Goto is hero who is always focus on the weak we don know. Im very sad at that moment hearing his death in that morning but I fully don understand y they need "I AM KENJI"?? They are not Kenji at all. I think they fully confuse Je suis Charlie. why ppl on pic didn't show their mourn by Japanese way? This is really weird for me.

1 ( +3 / -2 )

I am not Kenji, because I cannot do the things he did. But the things he said and did remind me of a dear friend also doing humanitarian work in the Middle East, so his capture and death really affected me.

People are talking about Abe, Obama, Putin, Netanyahu, IS. Kenji was devoted to talking about the poor, powerless, and especially children caught up in the conflicts made by those in power.

Haruna Yukawa may have gotten himself in trouble too big for him, but did he deserve the death he died? How about his father's feelings, who paid off all the debts of his son's failed business? Now his son is dead, and another family's son who tried to get news of him is dead.

If any good comes of this, it will be that more people can learn about Kenji's work and learn about the Middle East. Hopefully it won't end in "Ooh yappari Japanese shouldn't go to such scary places!" but give some people a wake-up call.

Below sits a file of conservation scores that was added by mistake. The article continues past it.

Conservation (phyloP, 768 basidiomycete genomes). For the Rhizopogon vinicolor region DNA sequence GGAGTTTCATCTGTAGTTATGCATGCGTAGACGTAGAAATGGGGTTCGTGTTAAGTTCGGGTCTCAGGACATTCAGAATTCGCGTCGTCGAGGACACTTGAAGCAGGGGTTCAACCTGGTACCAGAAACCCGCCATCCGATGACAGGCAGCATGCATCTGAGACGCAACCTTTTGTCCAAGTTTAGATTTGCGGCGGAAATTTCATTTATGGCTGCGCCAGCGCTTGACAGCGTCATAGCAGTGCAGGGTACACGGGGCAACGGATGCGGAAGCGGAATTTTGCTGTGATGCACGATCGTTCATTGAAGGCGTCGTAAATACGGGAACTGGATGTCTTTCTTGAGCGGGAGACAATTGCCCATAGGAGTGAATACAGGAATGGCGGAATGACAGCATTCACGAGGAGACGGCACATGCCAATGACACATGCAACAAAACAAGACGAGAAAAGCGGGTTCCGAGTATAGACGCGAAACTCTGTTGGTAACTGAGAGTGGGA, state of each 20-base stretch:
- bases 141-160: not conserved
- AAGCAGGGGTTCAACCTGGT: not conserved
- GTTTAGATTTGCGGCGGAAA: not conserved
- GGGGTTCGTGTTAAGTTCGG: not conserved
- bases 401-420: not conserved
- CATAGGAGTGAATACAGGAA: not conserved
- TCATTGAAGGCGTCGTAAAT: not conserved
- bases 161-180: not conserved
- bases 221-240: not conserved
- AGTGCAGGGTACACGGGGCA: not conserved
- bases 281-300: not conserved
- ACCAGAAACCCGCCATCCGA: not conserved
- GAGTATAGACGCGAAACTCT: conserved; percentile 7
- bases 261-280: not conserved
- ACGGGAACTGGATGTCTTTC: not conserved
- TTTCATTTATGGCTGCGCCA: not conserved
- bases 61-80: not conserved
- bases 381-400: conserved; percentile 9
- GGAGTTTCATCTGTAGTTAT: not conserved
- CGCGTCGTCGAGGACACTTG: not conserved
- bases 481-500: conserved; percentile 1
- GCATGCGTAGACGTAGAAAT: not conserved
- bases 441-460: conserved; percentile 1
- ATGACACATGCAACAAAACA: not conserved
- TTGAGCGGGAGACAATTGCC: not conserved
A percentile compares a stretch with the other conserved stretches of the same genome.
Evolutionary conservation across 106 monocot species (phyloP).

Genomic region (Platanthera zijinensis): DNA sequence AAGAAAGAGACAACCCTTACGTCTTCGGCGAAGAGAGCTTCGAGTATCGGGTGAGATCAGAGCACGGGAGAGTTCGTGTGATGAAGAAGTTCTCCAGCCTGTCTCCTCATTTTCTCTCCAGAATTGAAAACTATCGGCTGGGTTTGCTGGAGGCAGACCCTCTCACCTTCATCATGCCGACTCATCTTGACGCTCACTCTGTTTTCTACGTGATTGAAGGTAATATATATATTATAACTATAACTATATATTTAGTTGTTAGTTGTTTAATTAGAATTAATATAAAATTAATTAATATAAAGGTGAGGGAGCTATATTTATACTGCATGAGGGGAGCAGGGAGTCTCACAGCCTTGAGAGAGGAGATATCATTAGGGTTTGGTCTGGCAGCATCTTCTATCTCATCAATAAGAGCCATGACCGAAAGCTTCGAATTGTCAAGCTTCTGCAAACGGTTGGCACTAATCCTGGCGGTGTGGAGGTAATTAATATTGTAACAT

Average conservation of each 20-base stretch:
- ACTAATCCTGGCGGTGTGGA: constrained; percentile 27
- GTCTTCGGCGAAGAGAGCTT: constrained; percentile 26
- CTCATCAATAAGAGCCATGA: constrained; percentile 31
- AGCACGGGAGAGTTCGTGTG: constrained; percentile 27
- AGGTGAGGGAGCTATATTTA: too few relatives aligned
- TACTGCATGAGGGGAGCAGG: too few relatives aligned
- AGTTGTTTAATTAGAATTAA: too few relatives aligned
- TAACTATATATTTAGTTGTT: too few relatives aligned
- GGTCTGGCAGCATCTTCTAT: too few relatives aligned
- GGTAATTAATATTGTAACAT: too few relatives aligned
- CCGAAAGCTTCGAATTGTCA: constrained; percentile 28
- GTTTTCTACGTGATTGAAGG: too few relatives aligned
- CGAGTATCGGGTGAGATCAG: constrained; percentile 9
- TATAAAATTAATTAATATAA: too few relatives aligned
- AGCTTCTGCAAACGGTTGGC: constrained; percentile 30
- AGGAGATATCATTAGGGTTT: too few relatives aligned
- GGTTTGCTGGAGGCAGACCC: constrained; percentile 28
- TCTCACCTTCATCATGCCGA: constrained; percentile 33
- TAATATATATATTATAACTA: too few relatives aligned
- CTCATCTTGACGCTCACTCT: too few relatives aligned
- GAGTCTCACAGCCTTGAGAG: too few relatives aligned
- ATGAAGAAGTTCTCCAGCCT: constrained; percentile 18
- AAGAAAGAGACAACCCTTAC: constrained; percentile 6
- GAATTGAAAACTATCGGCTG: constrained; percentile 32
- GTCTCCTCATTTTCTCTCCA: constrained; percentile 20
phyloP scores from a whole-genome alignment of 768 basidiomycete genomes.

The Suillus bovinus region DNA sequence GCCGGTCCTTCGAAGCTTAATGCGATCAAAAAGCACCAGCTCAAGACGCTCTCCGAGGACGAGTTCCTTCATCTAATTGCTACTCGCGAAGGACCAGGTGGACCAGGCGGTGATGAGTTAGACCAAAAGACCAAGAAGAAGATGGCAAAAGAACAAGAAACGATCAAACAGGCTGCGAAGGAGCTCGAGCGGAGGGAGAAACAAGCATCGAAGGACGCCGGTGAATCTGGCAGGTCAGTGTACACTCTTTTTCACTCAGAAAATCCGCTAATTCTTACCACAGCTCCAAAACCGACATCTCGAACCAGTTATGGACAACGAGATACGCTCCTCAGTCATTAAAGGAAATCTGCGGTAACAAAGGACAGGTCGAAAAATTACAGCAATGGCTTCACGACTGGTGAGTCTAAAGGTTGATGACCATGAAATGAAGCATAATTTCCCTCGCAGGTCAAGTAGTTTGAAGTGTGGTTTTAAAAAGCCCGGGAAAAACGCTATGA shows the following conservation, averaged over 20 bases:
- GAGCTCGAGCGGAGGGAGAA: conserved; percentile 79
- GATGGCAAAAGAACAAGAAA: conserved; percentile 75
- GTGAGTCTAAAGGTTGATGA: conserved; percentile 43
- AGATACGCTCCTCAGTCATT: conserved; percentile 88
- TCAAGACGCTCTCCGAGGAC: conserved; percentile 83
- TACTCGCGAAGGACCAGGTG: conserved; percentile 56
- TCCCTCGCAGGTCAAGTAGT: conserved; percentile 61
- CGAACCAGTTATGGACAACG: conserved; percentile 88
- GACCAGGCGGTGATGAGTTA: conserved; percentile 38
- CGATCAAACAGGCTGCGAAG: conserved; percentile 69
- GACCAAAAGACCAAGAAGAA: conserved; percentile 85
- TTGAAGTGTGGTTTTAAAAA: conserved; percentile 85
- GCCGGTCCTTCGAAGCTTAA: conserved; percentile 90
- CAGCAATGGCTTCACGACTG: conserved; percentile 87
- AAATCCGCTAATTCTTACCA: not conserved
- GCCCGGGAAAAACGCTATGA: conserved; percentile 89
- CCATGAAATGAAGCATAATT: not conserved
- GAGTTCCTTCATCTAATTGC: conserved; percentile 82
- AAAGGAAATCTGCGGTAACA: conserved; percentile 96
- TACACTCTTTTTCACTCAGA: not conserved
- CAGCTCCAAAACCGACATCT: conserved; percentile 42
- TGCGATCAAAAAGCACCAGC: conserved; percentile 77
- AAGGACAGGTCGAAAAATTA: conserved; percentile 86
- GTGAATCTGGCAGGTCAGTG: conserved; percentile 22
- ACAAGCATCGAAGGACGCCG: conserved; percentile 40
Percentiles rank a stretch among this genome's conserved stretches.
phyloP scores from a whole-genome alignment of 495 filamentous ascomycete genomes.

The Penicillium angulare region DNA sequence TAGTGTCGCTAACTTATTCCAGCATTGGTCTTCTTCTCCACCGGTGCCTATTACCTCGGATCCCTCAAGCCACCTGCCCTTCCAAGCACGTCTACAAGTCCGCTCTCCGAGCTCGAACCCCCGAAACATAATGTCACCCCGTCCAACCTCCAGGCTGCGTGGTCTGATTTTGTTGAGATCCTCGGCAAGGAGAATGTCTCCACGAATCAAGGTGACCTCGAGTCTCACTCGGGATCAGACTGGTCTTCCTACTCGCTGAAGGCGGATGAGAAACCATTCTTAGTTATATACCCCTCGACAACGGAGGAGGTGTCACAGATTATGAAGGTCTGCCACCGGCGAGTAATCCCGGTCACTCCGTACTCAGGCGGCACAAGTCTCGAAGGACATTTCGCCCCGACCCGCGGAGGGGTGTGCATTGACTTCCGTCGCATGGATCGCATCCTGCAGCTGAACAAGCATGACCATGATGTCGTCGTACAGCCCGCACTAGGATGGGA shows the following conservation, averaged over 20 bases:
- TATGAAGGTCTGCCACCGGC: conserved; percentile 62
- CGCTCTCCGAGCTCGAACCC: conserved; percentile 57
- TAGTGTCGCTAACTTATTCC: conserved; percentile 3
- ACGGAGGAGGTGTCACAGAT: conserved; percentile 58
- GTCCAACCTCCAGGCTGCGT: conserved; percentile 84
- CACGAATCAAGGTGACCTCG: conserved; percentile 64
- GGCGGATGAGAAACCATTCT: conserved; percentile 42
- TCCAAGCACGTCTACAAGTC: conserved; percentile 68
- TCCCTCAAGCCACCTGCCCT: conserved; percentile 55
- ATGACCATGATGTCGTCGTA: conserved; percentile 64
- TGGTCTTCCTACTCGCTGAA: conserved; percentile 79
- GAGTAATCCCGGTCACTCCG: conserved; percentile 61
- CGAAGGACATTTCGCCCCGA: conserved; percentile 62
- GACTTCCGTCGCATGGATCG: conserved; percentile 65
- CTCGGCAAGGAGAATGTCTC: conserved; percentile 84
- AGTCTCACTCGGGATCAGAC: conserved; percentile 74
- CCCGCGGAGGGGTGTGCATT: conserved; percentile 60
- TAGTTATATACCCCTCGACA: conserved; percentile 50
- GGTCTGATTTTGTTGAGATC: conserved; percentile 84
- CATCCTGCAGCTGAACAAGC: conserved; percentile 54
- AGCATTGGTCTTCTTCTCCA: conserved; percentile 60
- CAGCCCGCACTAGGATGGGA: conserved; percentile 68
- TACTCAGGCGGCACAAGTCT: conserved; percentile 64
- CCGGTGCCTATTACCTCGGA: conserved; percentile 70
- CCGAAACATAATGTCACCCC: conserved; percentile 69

3 ( +3 / -0 )

Those two at the front with the "I am..." papers seem to have their faces covered pretty deliberately whereas others do not, except maybe the guy with the mask staring at the ground. If they're proud of what they are doing and believe in the message, show their faces and hold them up high. And I agree that the whole "I am..." thing has completely lost its meaning here. Even BEFORE they were killed and it was meant as a message to save Goto, it was a bizarre twist in meaning. What message is it that these people want to say? The "May Rest in Peace" makes sense from a support stance, but that's all.

-1 ( +3 / -4 )

There is a picture at the Japan Times site of a guy holding a sign that says; "We are Kenji, not Abe."

1 ( +2 / -1 )

There is a picture at the Japan Times site of a guy holding a sign that says; "We are Kenji, not Abe."